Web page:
But sometimes we need the reality check to remind us that tasks have to be done: where would we be without deadlines and targets? Can anyone say that when the travel agent asks for the balance of payment it doesn’t cause a frisson of excitement because it means the holiday is getting nearer?
As the freight train of a deadline rushes headlong towards us there are two options, the same instincts which kept our ancestors alive: fight or flight. And that reactive mechanism is itself triggered by a reality check – for example, is this lion going to eat me? And the fact that we’re all here today does tend to suggest that our ancestors were, at least in part, successful.
So, to my mind at least, a reality check helps me focus and sometimes to produce my best work because I haven’t got time to think about a rough draft to be improved over time, I have to produce a result or live with the consequences. As some academics have put it for their particular reality, publish or perish.
And as I said before, procrastination just isn’t an option.
So, what gives you a reality check – and how do you react?
Two weeks into the new year and Christmas seems so long ago. Do we wish our lives away, lurching from weekend to weekend, from one public holiday to the next, and ultimately from vacation to vacation? Is there merit in saving for a rainy day, or should we live for the moment? Is it better to regret what we did, or rue the opportunities that we missed?
This moment will only come once, this day will never be repeated, so should we be more concerned with what we can do and achieve today than being the donkey chasing the elusive carrot? That’s not to say that we shouldn’t lay the foundations for something bigger and better, or strive to complete today’s part of a much bigger task, but is yearning for the next day off enriching our lives?
Rudyard Kipling’s “If” encapsulates this concept in the last few lines (and maybe you’ll be inspired to read the rest of the poem):
If you can fill the unforgiving minute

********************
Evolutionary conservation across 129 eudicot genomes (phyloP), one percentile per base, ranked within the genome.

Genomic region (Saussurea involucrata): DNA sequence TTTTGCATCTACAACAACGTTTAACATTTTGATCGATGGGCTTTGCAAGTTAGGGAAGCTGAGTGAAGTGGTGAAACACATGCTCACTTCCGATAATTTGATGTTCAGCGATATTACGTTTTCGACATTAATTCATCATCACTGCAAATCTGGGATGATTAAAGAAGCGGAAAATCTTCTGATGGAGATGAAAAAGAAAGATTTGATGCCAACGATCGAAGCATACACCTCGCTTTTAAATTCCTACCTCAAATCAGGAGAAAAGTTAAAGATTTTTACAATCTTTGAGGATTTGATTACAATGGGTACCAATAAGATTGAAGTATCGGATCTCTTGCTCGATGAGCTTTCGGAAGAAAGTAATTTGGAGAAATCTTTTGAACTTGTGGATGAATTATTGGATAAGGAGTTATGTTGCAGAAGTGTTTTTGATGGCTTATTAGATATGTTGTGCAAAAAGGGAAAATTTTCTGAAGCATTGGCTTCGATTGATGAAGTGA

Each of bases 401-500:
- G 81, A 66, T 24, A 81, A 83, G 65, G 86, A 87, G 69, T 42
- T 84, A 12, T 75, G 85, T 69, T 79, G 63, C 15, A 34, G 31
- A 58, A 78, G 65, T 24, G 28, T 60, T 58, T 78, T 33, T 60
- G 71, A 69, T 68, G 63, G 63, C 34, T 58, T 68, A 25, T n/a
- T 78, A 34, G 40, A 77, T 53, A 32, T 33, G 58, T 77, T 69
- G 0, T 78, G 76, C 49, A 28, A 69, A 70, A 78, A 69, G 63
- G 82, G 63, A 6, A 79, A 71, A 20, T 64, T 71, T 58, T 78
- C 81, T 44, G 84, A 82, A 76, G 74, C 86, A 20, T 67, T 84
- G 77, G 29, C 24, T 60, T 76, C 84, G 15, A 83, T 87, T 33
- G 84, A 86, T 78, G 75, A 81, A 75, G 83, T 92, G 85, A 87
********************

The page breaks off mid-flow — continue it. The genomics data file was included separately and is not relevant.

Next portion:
With sixty seconds’ worth of distance run,
Yours is the Earth and everything that’s in it,
And – which is more – you’ll be a Man, my son!
And it is partly in this context that I like to think of my happy thoughts – what has made this week special, and not simply the filler between Sunday and Saturday? A couple of good runs – one of five miles over particularly hilly terrain, and another of four where I pushed a friend to do it in a personal best time (of recent years anyway).
Still on the same theme, I’m going to fill the unforgiving minute – and with Amy’s help and encouragement I’m going to register for a 10k. I might post details when it’s complete,
Even my mother would never have described me as sporty or athletic or svelte. But despite the fact that gym lessons at school were a tacit agreement that I probably had an excuse note (the teacher decided never to ask me to produce it, and I reciprocated by never offering), I now enjoy my exercise … which is a good thing as I also enjoy my food!
I’m never going to win any prizes, break any records, or set the world on fire, but I am sure that I am fitter than the average couch potato. I play squash and badminton (probably very badly), run along country roads or treadmills, and try to improve my times or distances (despite the occasional setbacks).
Is there a secret to this change of heart? Self-motivation, achievable goals, having fun doing it with friends, and expert coaching.
And despite the fact that I might well be at the back of the field, maybe I’ll enter for a 10k next Spring.